Hey Big Spender!

Hey Big Spender!

Najib used both a Visa and a MasterCard on the 2014 holiday splurge

Najib used both a Visa and a MasterCard on the 2014 holiday splurge

Prime Minister Najib Razak splashed over US$1 million on his credit cards during the month of August in the year following the election, according to information received by Sarawak Report.

The spending took place in Europe while he was on a summer holiday.

For most people to run up such a bill on mere expenses while on holiday would seem astounding, but the Prime Minister has always declined to explain how such conspicuous spending has been funded.

The bills were run up on two cards Najib was using in August 2014, a Visa and a MasterCard from CIMB & Maybank.

Over RM3.5 million was splashed on the Visa and MasterCards in just the one month.  Sarawak Report has further details.

Where does Malaysia’s ‘First Family’ get all their money?

Baubles and bags... costing millions...

Baubles and bags… costing millions…

This is just the latest information about conspicuous spending by Najib and his wife, but it comes after Malaysia was left wondering why he had transferred US$650 million out of the country, from money which he had earlier explained was a donation to UMNO.

The Prime Minister and his wife have attracted world-wide scrutiny caused by their ostentatiousness.  In the United States news has seeped out of a jaw-dropping bill covering Rosmah’s stay at the Hotel Bel-Air, Beverly Hills, while spending Christmas with her son Riza in 2013.

Her bill for a week’s stay at the Hotel was over US$300,000, reliable sources have informed us.

Hollywood luxury.... but most guests don't spend US$300,000 on a visit.

Hollywood luxury…. but most guests don’t spend US$300,000 on a visit.

There have been numerous other reports of eye-catching spending, including the millions spent this year on the couple’s extended wedding celebrations for Rosmah’s daughter and a series of expensive houses purchased for Riza Aziz in the United States.

Last month Sarawak Report detailed how Rosmah’s fabled addiction to buying hugely expensive jewellery is managed through the same businessman who has been identified as the Prime Minister’s proxy at 1MDB, Jho Low.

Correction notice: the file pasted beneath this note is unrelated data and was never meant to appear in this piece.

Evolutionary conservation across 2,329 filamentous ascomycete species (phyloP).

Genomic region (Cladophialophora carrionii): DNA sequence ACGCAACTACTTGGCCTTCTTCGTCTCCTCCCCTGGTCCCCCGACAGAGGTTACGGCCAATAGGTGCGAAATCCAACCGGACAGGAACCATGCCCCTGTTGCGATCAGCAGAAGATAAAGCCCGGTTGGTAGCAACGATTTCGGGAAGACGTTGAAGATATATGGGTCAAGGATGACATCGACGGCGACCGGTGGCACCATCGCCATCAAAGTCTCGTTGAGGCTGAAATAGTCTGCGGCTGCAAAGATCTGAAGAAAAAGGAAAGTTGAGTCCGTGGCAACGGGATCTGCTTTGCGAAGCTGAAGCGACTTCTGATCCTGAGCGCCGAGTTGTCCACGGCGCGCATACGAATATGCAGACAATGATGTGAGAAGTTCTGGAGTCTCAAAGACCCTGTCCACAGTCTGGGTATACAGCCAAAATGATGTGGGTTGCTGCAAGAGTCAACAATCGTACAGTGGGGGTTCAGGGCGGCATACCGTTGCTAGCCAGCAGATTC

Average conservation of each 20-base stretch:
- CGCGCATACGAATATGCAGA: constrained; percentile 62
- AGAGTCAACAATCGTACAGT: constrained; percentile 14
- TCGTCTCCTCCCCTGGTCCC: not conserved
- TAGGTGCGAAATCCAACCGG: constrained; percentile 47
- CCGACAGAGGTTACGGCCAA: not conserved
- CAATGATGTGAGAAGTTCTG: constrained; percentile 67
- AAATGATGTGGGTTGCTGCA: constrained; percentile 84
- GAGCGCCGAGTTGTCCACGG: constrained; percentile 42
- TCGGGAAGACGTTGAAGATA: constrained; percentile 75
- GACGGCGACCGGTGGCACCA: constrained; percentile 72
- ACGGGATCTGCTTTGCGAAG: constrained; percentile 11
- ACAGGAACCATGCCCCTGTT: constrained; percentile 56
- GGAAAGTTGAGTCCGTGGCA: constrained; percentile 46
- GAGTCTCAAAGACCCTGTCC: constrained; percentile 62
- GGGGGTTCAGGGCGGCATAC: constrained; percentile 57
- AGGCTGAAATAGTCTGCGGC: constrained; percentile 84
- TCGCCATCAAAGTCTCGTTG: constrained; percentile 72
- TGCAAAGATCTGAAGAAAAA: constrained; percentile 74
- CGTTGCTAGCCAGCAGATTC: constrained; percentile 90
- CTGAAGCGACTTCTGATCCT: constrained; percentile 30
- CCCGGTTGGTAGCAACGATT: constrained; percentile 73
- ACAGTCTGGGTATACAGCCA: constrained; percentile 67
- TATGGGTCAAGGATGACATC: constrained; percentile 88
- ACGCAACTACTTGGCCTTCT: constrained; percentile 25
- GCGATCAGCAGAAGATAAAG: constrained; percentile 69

If Malaysia is a country governed by the rule of law, it is therefore now incumbent on the Prime Minister to substantiate the series of unsustainable claims that have recently been made about supposed anonymous and secret ‘donations’ to UMNO into his personal accounts and missing billions from 1MDB being held in ‘units’ in banks.

Rosmah's favoured New York yellow diamond seller...

Rosmah’s favoured New York yellow diamond seller…

Najib Razak has noticeably failed to deny our statement last week that over US$650 million were transferred back from his personal account in KL (supposedly from a secret ‘donation’ on behalf of UMNO) to the account in Falcon Bank in Singapore from where  US$681 had originally been paid.

Our information is that there was in fact over a billion dollars from various sources in this particular AmPrivate Bank account in KL, belonging to Najib, in the period preceding what has been widely recognised as a bought election.

The US$650 was what remained when he closed the account in August 2013.

The Prime Minister has now after weeks of implied denial admitted the payment into this account of US$681 million, but is remaining silent over our latest information about where the remainder of this and the other sums was transferred.

Najib the centre of attention on the PetroSaudi yacht in 2009 - he was the rainmaker after all.

Najib the centre of attention on the PetroSaudi yacht in 2009 – he was the rainmaker after all.

He has also provided no evidence of even a shred of accountability over the expenditure of money that he says he was holding on behalf of the party and “not for personal use”.

Instead, his supporters have started to imply that a Malaysian Prime Minister (unlike for example a US President) should be considered to be above the law and that any attempt to investigate this matter should be treated as a crime, rather than any crime itself.

The same supporters are now also claiming that the hallowed tradition of a vote of no confidence in a Prime Minister (used as the standard tool in parliaments across the world for getting rid of duds) should also be considered to be an illegal and unconstitutional device in Malaysia against Najib Razak.

The rest of Malaysia, however, will be forced in the absence of credible explanations to make inevitable deductions regarding the unexplained disappearances of public money and the coincidental but equally unexplained conspicuous spending of the person who was last handling it.

 

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